Hydrosalpenx can often remain undetected in most patients who do not want to become pregnant and do not have pain in the groin. It should not be forgotten how important is the diagnosis of hydrosalpenx in infertile patients, especially since the rate of infertility due to tubal factors is 35%. While a normal tube is not noticed on vaginal ultrasonic examination, In the case of hydrosalpenx, the tubas can be observed on ultrasound as fluid-filled. However, sometimes this condition can be confused with fluid-filled cysts, so a medicated uterine film (HSG) is required to make a definitive diagnosis.
If the hydrosalpenx has not enlarged the ovarian canal too much, X-ray images are obtained after the radio-opaque substance is given with the medicated uterine film, and the enlarged channels are observed and it is observed that there is no peritoneal spread of the radiopaque substance. If the ovarian canals are blocked from the point where they enter the uterus, it is not possible to watch the tubes on this film. HSG film may give false-positive results with a rate of 15% in the diagnosis of hydrosalpenx. In this case, either hydrosalpenx can be suspected with careful ultrasonic examination, or more precisely, enlarged tubas can be observed when laparoscopy is performed under anesthesia. In patients with elongated and enlarged ovarian canal, the diagnosis of hydrosalpenx can be easily made by ultrasonography.
Hydrosalpenx Treatment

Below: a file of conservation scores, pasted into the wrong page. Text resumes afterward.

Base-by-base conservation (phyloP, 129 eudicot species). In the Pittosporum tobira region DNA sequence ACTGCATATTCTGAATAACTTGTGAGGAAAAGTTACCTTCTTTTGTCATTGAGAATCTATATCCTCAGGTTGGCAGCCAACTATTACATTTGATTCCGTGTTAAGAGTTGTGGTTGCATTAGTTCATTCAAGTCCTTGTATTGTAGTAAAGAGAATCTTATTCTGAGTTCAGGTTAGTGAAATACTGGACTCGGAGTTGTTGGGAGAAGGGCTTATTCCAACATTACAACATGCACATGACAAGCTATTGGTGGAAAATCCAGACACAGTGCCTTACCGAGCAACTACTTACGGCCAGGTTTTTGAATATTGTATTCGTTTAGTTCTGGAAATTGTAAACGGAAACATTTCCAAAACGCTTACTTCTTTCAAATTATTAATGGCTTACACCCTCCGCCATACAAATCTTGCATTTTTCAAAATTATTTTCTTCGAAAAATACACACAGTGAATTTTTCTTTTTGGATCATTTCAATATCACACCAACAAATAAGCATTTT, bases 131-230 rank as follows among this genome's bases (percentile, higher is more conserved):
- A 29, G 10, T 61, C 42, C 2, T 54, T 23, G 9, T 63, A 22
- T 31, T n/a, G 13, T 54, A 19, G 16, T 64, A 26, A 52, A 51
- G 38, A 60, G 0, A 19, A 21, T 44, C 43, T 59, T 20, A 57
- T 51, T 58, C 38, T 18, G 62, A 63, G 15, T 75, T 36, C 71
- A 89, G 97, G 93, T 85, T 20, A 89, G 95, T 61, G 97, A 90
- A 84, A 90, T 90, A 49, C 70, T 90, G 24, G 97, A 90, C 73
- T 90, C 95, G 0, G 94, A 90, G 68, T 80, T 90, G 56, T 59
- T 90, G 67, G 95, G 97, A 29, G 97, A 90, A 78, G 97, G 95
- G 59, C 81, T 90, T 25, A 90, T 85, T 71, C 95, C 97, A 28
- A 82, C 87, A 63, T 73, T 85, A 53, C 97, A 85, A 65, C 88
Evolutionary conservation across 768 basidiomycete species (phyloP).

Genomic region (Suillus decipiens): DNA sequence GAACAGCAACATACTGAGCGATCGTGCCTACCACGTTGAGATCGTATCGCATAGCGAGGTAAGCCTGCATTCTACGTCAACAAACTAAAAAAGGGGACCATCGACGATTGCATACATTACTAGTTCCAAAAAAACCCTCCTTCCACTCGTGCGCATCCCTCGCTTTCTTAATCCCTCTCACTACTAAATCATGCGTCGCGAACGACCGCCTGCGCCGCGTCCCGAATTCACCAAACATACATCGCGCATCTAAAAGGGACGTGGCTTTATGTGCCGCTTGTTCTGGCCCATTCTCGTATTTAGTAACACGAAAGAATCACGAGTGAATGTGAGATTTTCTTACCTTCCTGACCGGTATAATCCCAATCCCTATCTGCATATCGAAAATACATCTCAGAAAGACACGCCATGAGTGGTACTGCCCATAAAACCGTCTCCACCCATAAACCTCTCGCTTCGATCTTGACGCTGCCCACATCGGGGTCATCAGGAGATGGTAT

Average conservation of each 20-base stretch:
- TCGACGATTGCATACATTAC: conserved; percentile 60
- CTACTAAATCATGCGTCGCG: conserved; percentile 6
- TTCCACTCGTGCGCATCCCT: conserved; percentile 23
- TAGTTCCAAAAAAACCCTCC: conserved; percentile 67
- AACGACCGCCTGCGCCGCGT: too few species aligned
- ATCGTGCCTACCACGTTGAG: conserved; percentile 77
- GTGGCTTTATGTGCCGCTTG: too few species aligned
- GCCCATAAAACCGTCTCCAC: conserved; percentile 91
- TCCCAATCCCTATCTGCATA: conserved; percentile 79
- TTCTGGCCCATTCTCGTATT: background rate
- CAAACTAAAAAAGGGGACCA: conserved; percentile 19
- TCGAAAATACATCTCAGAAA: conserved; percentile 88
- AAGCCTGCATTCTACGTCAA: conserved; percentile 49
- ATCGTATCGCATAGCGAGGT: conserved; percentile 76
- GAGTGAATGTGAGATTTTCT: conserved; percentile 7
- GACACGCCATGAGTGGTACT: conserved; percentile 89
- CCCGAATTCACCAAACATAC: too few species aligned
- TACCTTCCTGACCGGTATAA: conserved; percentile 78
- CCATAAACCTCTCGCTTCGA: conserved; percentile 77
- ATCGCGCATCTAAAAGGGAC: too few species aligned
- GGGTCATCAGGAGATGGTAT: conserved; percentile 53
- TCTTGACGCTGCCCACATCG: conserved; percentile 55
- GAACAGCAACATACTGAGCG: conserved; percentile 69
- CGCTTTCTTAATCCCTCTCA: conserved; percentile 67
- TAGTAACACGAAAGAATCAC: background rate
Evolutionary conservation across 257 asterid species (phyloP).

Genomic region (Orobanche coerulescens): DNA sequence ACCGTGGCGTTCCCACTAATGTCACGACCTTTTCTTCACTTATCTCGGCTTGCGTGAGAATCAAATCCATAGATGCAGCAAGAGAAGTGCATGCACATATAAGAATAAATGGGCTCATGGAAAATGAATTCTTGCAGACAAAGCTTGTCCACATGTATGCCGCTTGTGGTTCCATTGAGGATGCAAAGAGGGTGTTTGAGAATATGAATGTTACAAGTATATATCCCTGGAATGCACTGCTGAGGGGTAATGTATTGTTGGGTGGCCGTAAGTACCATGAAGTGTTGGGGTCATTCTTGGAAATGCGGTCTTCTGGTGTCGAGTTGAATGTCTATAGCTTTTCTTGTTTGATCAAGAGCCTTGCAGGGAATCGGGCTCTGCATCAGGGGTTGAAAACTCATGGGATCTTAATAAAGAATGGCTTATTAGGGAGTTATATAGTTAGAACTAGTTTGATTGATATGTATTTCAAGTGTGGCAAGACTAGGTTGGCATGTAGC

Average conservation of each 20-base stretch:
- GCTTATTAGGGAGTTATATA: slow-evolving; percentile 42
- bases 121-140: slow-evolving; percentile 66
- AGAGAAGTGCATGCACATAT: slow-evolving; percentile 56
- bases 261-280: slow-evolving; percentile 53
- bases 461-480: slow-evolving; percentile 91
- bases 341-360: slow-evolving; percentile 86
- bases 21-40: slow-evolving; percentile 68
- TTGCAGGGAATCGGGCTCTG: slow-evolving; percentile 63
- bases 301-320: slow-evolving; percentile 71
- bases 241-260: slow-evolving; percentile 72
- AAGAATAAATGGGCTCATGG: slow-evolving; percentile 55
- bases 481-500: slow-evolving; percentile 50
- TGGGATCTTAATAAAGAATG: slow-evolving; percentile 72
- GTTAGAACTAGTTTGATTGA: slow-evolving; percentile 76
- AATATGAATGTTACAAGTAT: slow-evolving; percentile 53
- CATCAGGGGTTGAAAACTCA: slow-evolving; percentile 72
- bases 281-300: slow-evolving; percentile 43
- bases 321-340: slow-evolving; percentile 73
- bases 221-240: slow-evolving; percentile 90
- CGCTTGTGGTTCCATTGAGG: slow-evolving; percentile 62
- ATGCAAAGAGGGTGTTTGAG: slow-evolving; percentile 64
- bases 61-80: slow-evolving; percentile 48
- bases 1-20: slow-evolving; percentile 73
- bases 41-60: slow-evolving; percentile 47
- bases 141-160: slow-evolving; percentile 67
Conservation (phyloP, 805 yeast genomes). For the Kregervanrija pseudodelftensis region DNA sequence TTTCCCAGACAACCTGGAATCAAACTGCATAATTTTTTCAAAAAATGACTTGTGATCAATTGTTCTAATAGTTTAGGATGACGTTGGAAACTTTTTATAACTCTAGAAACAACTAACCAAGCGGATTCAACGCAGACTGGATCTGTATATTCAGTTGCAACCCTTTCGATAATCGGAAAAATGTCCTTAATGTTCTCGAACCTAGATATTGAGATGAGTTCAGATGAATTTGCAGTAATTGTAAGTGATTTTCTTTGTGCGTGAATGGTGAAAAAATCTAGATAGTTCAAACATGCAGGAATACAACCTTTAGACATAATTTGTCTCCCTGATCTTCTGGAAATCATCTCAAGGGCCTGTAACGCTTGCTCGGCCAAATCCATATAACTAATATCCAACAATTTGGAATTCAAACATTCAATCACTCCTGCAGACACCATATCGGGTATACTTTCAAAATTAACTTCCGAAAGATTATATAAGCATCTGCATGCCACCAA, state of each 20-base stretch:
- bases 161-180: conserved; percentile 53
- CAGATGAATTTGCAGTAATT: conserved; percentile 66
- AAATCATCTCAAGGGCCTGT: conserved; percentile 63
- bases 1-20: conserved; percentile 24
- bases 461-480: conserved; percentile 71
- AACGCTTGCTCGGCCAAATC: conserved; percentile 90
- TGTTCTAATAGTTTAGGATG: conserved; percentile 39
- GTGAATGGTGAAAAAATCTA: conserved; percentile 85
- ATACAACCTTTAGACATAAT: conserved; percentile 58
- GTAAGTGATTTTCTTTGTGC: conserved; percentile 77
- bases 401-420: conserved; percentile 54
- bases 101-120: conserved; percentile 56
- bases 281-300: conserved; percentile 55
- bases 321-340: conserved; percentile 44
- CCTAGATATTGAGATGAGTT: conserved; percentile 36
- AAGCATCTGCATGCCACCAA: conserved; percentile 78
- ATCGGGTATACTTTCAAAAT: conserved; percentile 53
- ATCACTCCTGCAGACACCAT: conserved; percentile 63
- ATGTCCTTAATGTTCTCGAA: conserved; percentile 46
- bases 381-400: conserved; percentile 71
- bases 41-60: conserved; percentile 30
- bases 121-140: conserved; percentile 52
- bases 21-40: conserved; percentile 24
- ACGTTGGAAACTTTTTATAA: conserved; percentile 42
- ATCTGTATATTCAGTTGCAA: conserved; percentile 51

Previously, in the treatment of hydrosalpenx, the treatment was performed in such a way that the fluid inside was drained without removing the tubes and the tubes were protected, but after this treatment, the tuba was occluded again and the hydrosalpenx re-formed and the possibility of ectopic pregnancy increased because the tubal function was impaired, this preventive treatment was abandoned. Today, laparoscopic removal of the tubal in the hydrosalpenx state (salpingectomy) is recommended. For patients who will try in vitro fertilization, if there is a hydrosalpenx condition, the tubas should be removed first. Surgical treatment should also be planned for women who do not have infertility problems but whose pain due to hydrosalpenx does not go away with current painkillers.
If hydrosalpenx treatment is performed for patients who want IVF, not because of pelvic pain, when there is too much adhesion around the tube due to many factors such as endometriosis, previous pelvic surgery, in order not to reduce egg reserves, it is necessary to block only the cornual part of the tube (the point where it enters the uterus) and insert the tube. You may need to leave it in place. Or, in such cases, the tubal ostium, which is a hydrosalpenx, can be occluded using a microinsert by entering the uterus hysteroscopically.
Prevention of Hydrosalpenx
Precautions should be taken, early diagnosis and treatment should be taken, especially for sexually transmitted diseases such as gonorrhea and chlamydia, in order to prevent the formation of hydrosalpinx. If pyosalpenx occurs after such diseases, the tubas may revert to hydrosalpenx after appropriate antibiotic therapy.

Kiss. Dr. Kutlugul Yuksel
Gynecology and Obstetrics Specialist